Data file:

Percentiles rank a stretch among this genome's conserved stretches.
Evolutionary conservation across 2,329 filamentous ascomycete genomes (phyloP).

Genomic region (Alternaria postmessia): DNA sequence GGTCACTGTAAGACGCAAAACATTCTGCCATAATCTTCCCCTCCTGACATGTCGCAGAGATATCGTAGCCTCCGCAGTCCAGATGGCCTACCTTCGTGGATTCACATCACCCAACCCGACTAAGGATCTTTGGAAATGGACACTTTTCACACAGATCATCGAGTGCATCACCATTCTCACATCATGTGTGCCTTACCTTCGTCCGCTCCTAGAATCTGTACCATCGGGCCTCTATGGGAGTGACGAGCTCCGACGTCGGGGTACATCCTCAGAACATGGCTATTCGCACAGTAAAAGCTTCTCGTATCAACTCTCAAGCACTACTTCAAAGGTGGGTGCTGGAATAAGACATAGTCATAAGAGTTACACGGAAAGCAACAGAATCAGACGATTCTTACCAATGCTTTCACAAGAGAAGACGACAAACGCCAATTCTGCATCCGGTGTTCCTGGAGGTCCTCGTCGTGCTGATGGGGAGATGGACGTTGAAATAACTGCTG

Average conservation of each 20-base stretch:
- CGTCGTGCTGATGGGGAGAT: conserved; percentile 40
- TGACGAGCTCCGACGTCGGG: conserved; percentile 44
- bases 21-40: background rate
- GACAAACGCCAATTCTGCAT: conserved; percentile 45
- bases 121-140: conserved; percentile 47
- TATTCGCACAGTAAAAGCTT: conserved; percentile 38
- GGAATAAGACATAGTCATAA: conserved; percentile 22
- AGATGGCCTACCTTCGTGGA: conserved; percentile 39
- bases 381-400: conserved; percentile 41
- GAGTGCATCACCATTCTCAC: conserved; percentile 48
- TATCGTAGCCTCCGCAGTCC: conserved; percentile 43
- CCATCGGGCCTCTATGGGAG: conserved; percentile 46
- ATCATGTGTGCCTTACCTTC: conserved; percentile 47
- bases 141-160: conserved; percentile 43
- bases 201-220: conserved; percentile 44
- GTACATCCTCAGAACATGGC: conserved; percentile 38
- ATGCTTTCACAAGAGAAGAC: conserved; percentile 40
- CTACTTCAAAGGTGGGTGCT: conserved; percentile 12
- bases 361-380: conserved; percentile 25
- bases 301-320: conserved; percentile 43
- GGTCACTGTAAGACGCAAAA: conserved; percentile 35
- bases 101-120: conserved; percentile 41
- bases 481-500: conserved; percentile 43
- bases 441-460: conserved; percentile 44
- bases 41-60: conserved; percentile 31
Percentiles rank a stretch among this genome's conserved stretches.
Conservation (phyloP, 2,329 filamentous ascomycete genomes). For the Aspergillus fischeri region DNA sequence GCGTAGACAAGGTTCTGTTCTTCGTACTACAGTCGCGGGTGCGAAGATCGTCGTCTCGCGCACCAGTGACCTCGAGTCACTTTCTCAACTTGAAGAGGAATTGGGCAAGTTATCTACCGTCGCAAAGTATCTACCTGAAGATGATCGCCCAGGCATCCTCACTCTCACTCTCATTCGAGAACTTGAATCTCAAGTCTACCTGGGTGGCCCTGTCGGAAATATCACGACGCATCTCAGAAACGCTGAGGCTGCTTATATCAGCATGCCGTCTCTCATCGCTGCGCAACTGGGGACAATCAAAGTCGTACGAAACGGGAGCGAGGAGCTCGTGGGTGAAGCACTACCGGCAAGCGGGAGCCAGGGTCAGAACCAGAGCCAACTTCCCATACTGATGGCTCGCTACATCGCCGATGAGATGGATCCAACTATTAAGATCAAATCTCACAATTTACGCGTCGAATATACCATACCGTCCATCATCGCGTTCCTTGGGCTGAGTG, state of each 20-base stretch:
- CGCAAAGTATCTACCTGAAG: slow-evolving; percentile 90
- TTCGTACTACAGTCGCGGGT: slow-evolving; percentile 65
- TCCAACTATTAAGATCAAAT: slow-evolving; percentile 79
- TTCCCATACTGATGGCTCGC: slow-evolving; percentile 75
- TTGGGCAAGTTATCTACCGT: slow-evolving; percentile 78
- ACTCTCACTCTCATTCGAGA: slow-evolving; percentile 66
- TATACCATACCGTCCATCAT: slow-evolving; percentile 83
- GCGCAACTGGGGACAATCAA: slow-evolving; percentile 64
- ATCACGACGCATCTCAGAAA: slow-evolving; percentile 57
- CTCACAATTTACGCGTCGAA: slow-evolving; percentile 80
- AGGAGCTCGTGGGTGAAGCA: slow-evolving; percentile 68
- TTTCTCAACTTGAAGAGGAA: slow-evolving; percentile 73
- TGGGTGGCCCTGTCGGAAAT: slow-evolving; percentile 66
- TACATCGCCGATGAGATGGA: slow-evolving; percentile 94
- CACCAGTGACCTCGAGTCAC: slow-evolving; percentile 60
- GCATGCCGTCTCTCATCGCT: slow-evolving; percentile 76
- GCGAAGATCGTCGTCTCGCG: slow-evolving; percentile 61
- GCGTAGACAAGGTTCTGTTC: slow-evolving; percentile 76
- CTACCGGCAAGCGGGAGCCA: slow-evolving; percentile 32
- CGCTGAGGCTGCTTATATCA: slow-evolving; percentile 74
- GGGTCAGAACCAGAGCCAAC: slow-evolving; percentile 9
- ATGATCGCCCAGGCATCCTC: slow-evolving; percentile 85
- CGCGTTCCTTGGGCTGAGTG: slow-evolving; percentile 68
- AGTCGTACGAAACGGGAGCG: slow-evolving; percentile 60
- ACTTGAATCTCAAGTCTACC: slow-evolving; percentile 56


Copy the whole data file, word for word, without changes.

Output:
Percentiles rank a stretch among this genome's conserved stretches.
Evolutionary conservation across 2,329 filamentous ascomycete genomes (phyloP).

Genomic region (Alternaria postmessia): DNA sequence GGTCACTGTAAGACGCAAAACATTCTGCCATAATCTTCCCCTCCTGACATGTCGCAGAGATATCGTAGCCTCCGCAGTCCAGATGGCCTACCTTCGTGGATTCACATCACCCAACCCGACTAAGGATCTTTGGAAATGGACACTTTTCACACAGATCATCGAGTGCATCACCATTCTCACATCATGTGTGCCTTACCTTCGTCCGCTCCTAGAATCTGTACCATCGGGCCTCTATGGGAGTGACGAGCTCCGACGTCGGGGTACATCCTCAGAACATGGCTATTCGCACAGTAAAAGCTTCTCGTATCAACTCTCAAGCACTACTTCAAAGGTGGGTGCTGGAATAAGACATAGTCATAAGAGTTACACGGAAAGCAACAGAATCAGACGATTCTTACCAATGCTTTCACAAGAGAAGACGACAAACGCCAATTCTGCATCCGGTGTTCCTGGAGGTCCTCGTCGTGCTGATGGGGAGATGGACGTTGAAATAACTGCTG

Average conservation of each 20-base stretch:
- CGTCGTGCTGATGGGGAGAT: conserved; percentile 40
- TGACGAGCTCCGACGTCGGG: conserved; percentile 44
- bases 21-40: background rate
- GACAAACGCCAATTCTGCAT: conserved; percentile 45
- bases 121-140: conserved; percentile 47
- TATTCGCACAGTAAAAGCTT: conserved; percentile 38
- GGAATAAGACATAGTCATAA: conserved; percentile 22
- AGATGGCCTACCTTCGTGGA: conserved; percentile 39
- bases 381-400: conserved; percentile 41
- GAGTGCATCACCATTCTCAC: conserved; percentile 48
- TATCGTAGCCTCCGCAGTCC: conserved; percentile 43
- CCATCGGGCCTCTATGGGAG: conserved; percentile 46
- ATCATGTGTGCCTTACCTTC: conserved; percentile 47
- bases 141-160: conserved; percentile 43
- bases 201-220: conserved; percentile 44
- GTACATCCTCAGAACATGGC: conserved; percentile 38
- ATGCTTTCACAAGAGAAGAC: conserved; percentile 40
- CTACTTCAAAGGTGGGTGCT: conserved; percentile 12
- bases 361-380: conserved; percentile 25
- bases 301-320: conserved; percentile 43
- GGTCACTGTAAGACGCAAAA: conserved; percentile 35
- bases 101-120: conserved; percentile 41
- bases 481-500: conserved; percentile 43
- bases 441-460: conserved; percentile 44
- bases 41-60: conserved; percentile 31
Percentiles rank a stretch among this genome's conserved stretches.
Conservation (phyloP, 2,329 filamentous ascomycete genomes). For the Aspergillus fischeri region DNA sequence GCGTAGACAAGGTTCTGTTCTTCGTACTACAGTCGCGGGTGCGAAGATCGTCGTCTCGCGCACCAGTGACCTCGAGTCACTTTCTCAACTTGAAGAGGAATTGGGCAAGTTATCTACCGTCGCAAAGTATCTACCTGAAGATGATCGCCCAGGCATCCTCACTCTCACTCTCATTCGAGAACTTGAATCTCAAGTCTACCTGGGTGGCCCTGTCGGAAATATCACGACGCATCTCAGAAACGCTGAGGCTGCTTATATCAGCATGCCGTCTCTCATCGCTGCGCAACTGGGGACAATCAAAGTCGTACGAAACGGGAGCGAGGAGCTCGTGGGTGAAGCACTACCGGCAAGCGGGAGCCAGGGTCAGAACCAGAGCCAACTTCCCATACTGATGGCTCGCTACATCGCCGATGAGATGGATCCAACTATTAAGATCAAATCTCACAATTTACGCGTCGAATATACCATACCGTCCATCATCGCGTTCCTTGGGCTGAGTG, state of each 20-base stretch:
- CGCAAAGTATCTACCTGAAG: slow-evolving; percentile 90
- TTCGTACTACAGTCGCGGGT: slow-evolving; percentile 65
- TCCAACTATTAAGATCAAAT: slow-evolving; percentile 79
- TTCCCATACTGATGGCTCGC: slow-evolving; percentile 75
- TTGGGCAAGTTATCTACCGT: slow-evolving; percentile 78
- ACTCTCACTCTCATTCGAGA: slow-evolving; percentile 66
- TATACCATACCGTCCATCAT: slow-evolving; percentile 83
- GCGCAACTGGGGACAATCAA: slow-evolving; percentile 64
- ATCACGACGCATCTCAGAAA: slow-evolving; percentile 57
- CTCACAATTTACGCGTCGAA: slow-evolving; percentile 80
- AGGAGCTCGTGGGTGAAGCA: slow-evolving; percentile 68
- TTTCTCAACTTGAAGAGGAA: slow-evolving; percentile 73
- TGGGTGGCCCTGTCGGAAAT: slow-evolving; percentile 66
- TACATCGCCGATGAGATGGA: slow-evolving; percentile 94
- CACCAGTGACCTCGAGTCAC: slow-evolving; percentile 60
- GCATGCCGTCTCTCATCGCT: slow-evolving; percentile 76
- GCGAAGATCGTCGTCTCGCG: slow-evolving; percentile 61
- GCGTAGACAAGGTTCTGTTC: slow-evolving; percentile 76
- CTACCGGCAAGCGGGAGCCA: slow-evolving; percentile 32
- CGCTGAGGCTGCTTATATCA: slow-evolving; percentile 74
- GGGTCAGAACCAGAGCCAAC: slow-evolving; percentile 9
- ATGATCGCCCAGGCATCCTC: slow-evolving; percentile 85
- CGCGTTCCTTGGGCTGAGTG: slow-evolving; percentile 68
- AGTCGTACGAAACGGGAGCG: slow-evolving; percentile 60
- ACTTGAATCTCAAGTCTACC: slow-evolving; percentile 56